Today's Dental News

DNA Tests Could Help Prevent Gum Disease

A new study by the University of Michigan’s School of Dentistry is using DNA to predict gum disease.

Gum disease impacts roughly 19 out 20 people at some point throughout their life. The best way to avoid it is by following basic oral hygiene procedures.

The University of Michigan School of Dentistry will study the DNA of about 4,000 volunteers over the course of a year.

In some places like Great Britain, these types of DNA tests are unpopular because insurance companies could look down upon a poor DNA test and raise rates as a result. Americans, however, don’t have to worry about these issues because of the Genetic Information, Nondiscrimination Act, which prohibits these practices.

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Fluoride May Damage Nervous System

Ingesting fluoride over long periods of time could damage one’s health, especially the nervous system, according to a study published in Neurologia.

This study enhances the case of the New York State Coalition Opposed to Fluoridation. Still, this information is not viewed as fact by all people who study fluoride.

Based on this study, children should avoid toothpaste that contains fluoride because children are more susceptible to the possible harmful effects than adults are. The information also indicates that the harm could take as many as two decades or longer to take effect.

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Vitamin D May Prevent Bacterial Infections

New research dictates that vitamin D may protect gums from the types of bacterial infections that can develop into gingivitis and periodontitis.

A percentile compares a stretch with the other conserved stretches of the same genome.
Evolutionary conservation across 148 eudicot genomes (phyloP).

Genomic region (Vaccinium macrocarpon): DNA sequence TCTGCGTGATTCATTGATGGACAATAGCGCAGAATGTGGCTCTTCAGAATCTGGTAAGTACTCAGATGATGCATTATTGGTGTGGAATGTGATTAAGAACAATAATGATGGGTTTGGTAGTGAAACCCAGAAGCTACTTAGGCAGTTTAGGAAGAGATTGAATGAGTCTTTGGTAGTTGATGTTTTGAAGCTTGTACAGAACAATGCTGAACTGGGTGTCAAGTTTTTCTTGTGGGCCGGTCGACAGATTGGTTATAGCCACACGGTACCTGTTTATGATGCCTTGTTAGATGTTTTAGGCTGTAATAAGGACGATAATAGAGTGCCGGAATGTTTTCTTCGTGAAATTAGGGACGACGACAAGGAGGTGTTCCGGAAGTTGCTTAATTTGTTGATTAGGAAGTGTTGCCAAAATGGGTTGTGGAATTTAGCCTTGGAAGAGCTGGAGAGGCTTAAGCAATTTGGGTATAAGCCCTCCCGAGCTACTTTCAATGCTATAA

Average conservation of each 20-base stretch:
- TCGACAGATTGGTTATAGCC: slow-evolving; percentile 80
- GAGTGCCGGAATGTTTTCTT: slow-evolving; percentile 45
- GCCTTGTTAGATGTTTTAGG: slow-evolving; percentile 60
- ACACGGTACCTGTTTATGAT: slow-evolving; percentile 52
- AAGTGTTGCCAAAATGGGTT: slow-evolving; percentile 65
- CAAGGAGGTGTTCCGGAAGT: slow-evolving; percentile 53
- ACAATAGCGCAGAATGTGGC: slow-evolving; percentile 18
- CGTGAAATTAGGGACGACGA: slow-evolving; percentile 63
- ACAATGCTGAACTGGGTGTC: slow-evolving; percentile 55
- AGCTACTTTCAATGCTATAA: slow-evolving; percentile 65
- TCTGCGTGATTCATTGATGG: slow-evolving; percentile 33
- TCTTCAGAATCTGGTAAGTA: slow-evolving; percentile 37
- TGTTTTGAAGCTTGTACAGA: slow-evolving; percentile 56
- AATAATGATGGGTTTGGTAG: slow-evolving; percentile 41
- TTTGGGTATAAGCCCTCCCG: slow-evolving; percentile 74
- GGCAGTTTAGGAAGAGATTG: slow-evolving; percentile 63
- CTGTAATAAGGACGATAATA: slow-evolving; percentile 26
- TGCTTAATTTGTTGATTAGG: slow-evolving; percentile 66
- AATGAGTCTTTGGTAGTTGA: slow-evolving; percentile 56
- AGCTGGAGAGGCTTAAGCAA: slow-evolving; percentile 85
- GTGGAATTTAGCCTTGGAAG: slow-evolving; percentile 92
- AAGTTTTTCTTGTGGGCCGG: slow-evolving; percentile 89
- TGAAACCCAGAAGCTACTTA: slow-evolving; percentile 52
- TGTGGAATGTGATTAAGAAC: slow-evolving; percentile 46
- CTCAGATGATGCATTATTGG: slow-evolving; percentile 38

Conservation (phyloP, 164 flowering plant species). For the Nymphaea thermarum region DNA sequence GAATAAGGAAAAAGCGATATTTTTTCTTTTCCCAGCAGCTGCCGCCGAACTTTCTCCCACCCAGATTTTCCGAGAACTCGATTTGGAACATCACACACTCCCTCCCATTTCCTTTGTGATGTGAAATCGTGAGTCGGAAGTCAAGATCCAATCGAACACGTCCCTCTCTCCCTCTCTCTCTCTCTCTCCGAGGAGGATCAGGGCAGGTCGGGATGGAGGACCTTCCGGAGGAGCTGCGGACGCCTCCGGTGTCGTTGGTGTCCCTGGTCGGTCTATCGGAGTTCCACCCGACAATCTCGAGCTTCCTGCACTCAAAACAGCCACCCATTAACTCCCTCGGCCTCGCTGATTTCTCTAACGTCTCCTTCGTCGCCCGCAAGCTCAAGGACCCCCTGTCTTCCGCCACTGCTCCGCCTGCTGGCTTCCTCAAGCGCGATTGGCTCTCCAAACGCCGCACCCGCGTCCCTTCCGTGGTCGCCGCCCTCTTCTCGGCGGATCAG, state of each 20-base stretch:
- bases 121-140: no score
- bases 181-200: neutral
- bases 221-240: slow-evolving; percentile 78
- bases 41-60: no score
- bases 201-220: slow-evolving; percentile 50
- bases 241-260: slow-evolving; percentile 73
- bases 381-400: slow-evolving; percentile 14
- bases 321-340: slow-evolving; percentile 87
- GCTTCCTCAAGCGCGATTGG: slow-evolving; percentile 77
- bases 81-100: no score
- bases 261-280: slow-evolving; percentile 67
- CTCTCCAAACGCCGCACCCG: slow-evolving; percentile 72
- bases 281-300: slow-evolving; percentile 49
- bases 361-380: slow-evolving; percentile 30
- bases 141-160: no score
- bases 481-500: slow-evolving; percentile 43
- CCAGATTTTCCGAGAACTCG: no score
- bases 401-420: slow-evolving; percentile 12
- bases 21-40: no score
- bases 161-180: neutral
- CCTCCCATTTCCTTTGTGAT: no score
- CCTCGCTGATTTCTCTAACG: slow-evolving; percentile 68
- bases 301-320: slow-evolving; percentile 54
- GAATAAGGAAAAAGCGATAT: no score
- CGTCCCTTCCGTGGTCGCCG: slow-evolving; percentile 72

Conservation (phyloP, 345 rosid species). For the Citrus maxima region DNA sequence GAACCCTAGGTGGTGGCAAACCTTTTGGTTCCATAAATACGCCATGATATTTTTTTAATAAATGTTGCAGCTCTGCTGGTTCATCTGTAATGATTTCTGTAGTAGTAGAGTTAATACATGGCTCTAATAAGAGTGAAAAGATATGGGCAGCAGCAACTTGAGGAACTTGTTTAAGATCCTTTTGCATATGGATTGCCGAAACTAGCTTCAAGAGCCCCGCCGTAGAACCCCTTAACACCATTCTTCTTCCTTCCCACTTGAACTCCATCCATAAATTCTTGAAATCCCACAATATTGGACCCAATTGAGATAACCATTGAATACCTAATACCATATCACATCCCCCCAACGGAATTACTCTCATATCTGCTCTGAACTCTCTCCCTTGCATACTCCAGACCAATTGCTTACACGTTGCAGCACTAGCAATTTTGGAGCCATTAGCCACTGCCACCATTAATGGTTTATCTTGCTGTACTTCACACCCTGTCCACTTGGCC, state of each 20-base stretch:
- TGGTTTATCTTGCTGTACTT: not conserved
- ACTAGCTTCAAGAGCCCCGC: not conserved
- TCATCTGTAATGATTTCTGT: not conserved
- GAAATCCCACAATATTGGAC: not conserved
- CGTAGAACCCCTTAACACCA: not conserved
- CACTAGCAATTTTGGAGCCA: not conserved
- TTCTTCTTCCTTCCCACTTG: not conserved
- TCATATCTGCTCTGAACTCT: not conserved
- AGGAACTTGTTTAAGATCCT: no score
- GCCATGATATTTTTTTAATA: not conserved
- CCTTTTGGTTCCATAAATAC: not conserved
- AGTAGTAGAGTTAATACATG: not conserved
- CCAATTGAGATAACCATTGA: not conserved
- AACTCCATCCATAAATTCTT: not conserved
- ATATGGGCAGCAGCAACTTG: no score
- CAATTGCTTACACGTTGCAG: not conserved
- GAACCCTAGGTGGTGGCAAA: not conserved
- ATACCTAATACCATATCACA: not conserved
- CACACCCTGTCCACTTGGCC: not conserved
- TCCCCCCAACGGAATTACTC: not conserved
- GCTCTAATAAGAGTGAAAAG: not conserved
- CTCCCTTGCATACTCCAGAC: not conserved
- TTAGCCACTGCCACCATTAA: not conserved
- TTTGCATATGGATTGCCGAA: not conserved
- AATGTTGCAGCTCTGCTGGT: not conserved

To compile the data, laboratory-grown gingival cells were treated with vitamin D and the production of an endogenous antibiotic increased. It also killed a larger number of bacteria than cells that were left untreated. This paper appears in the June issue of the journal Infection and Immunity.

Periodontitis, one of the leading causes of tooth loss, impacts around half of all Americans because many are deficient in vitamin D.

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Oral Appliance Therapy May Benefit Craniofacial Growth

Children with enlarged tonsils and adenoids who wore an oral appliance for six months show significant craniofacial growth, enlargement of pharyngeal dimensions, and better breathing and snoring while sleeping, according to new research.

When the tonsils are enlarged and dental malocclusion occurs, the result is poor sleep. Some of the results include abnormal craniofacial growth and facial morphology.

To determine ways to combat these issues, the ENT Department of the University of Sao Paulo Medical School conducted a study of 40 children on the waiting list for adenotonsillectomy. The children, who ranged from age 6 to 9, showed some signs of snoring or tonsil and adenoid enlargement grades III and IV, which is constricted maxilla and/or jaw deficiency.

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Dental Patients Could Heal Sooner from Implant Procedures

Patients who receive new dental implants could heal from the procedures faster based on new research.

The surface structure of implants was studied at a micro level and a nano level by a research team at the University of Gothenburg in Sweden. By making subtle changes to the conductivity of the implant, the body’s biomechanics could increase the rate at which a person heals. There would also be less discomfort involved.

Per-Ingvar Branemark came up with the original idea to use titanium, since titanium is a material friendly to the human body. Titanium has a thin layer of oxide that is formed naturally, which is the reason it meshes well with the body.

Read more: Dental Patients Could Heal Sooner from Implant Procedures

   

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